Do You See a Weed or a Wish?

Whether we enjoy life or simply endure it boils down to one thing:  perspective.  How we view our circumstances--both good and bad--determines how we act and react in our daily walk.  We have a tendency to focus on the bad.  We put a magnifying glass on how things are "supposed to be" according to our own warped view of how our lives should play out.  But, how many times do we stop to examine the things that did work out in our lives when, according to all the evidence, shouldn't have worked out at all?

For example, I have--on multiple occasions--tried to create a financial budget for our family.  According to all the "experts," creating a budget helps us to stay within the bounds of our financial state and even save money in the long run.  There's only one problem:  every time I budget, the numbers end up in the red.  EVERY TIME!!!!  Yep, when I enter in how much we make and how much we spend on essentials like tithe, groceries, gas, utilities, mortgage, etc., the math simply doesn't work.  Yet, "somehow" the bills get paid.  According to the budget, it shouldn't work; nevertheless, it does. . . time and time again.

What about that one in a million opportunity that seemed to fall in your lap?  By all odds, that shouldn't have happened, but it did.  What about the cancer that disappeared when the doctors had given up all hope?  What about the people who have walked again when the specialists stated that they were paralyzed for life?  What about the miracles we see every day?  Why isn't our magnifying glass focused on them instead of our troubles?  One word--perspective!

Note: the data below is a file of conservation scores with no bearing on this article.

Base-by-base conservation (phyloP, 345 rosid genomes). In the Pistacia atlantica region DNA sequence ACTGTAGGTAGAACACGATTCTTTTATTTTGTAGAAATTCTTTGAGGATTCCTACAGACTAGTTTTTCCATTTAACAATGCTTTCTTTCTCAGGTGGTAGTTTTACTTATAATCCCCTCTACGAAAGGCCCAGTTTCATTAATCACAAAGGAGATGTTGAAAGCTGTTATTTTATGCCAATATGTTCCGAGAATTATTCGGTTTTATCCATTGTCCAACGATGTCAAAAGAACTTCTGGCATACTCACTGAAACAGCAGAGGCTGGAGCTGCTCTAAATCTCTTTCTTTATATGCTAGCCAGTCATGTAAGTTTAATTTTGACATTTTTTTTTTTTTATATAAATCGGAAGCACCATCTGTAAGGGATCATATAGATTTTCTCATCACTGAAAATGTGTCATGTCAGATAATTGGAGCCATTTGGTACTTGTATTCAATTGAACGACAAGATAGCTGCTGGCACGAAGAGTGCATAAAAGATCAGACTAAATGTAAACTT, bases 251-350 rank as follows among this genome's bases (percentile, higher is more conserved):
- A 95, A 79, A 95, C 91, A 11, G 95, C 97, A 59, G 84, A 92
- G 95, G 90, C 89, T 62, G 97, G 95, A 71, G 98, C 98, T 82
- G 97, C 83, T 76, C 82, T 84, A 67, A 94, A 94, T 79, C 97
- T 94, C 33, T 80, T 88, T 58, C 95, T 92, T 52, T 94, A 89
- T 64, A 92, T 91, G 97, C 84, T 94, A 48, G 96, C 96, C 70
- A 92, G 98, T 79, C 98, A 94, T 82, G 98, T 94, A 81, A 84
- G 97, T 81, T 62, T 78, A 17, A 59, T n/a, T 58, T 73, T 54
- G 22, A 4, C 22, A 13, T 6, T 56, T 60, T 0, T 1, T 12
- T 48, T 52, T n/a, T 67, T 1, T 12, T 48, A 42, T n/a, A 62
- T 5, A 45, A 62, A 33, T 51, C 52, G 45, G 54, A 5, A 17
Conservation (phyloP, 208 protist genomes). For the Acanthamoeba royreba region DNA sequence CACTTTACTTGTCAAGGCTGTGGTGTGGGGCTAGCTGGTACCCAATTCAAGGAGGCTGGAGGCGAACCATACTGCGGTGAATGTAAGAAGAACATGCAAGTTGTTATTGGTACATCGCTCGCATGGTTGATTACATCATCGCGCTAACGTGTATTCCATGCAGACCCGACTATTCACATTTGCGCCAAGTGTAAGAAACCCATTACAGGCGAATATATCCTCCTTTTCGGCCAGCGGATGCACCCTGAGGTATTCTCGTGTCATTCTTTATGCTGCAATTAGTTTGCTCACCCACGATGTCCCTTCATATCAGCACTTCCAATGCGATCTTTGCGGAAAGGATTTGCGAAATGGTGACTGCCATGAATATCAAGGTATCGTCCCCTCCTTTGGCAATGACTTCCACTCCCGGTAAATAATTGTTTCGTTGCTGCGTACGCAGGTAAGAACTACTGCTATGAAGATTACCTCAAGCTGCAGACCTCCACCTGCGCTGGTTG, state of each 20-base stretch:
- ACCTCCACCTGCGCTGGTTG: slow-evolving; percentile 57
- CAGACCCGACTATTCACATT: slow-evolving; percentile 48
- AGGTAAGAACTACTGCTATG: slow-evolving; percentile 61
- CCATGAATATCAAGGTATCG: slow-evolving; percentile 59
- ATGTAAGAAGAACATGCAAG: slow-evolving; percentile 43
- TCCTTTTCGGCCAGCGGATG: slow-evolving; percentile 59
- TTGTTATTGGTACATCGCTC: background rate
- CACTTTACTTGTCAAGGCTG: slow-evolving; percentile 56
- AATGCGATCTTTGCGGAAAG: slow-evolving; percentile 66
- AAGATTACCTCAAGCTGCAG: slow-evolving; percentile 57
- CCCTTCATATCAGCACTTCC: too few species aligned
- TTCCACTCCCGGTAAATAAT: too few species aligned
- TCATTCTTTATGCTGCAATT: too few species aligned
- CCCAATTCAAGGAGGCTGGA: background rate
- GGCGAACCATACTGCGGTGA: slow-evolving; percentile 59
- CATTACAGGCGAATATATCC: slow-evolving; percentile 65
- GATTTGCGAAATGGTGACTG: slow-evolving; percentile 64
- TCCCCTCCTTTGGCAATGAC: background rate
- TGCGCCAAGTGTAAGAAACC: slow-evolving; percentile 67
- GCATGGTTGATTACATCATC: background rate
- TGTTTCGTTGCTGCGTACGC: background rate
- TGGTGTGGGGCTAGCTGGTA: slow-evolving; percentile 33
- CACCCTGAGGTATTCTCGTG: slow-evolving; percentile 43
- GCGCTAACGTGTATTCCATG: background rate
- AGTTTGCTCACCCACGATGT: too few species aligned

It's a lot like looking at a dandelion.  No doubt, in a just a few more weeks, we'll have about a million of them in our yard.  So when I look out across the property, what will I see--a million weeds or a million wishes?  You've wished upon a dandelion, right?  It's a lot like making a birthday wish instead of blowing out candles, you blow all the little white fluffy things (my scientific term) off the dandelion in a single breath.  If you place a child and an adult in a field of dandelions, you'll undoubtedly see two opposing reactions.  The adult will turn up his nose and possibly even sniffle a little if he has allergies.  The child, on the other hand, will pick a "flower" and blow.  Then do it again and again and again, each time accompanied by a chorus of giggles.  Who is enjoying the experience and who is enduring it?

The Bible says we are to have child-like faith, and I believe that, when it comes to our perspectives, we will do well to be more child-like.  See the good, not the bad.  Examine all the times that things worked out better than anticipated instead of the times they worked out worse.  Magnify the pleasant things in life, not the troubles.  Focus on the wish, not the weeds.

Open thou mine eyes, that I may behold wondrous things out of thy law. - Psalm 119:18
SaveSave

Tuesday, February 14, 2017

Fear and Love Don't Mix - A Repost

There is no fear in love; but perfect love casteth out fear: because fear hath torment. He that feareth is not made perfect in love. - I John 4:18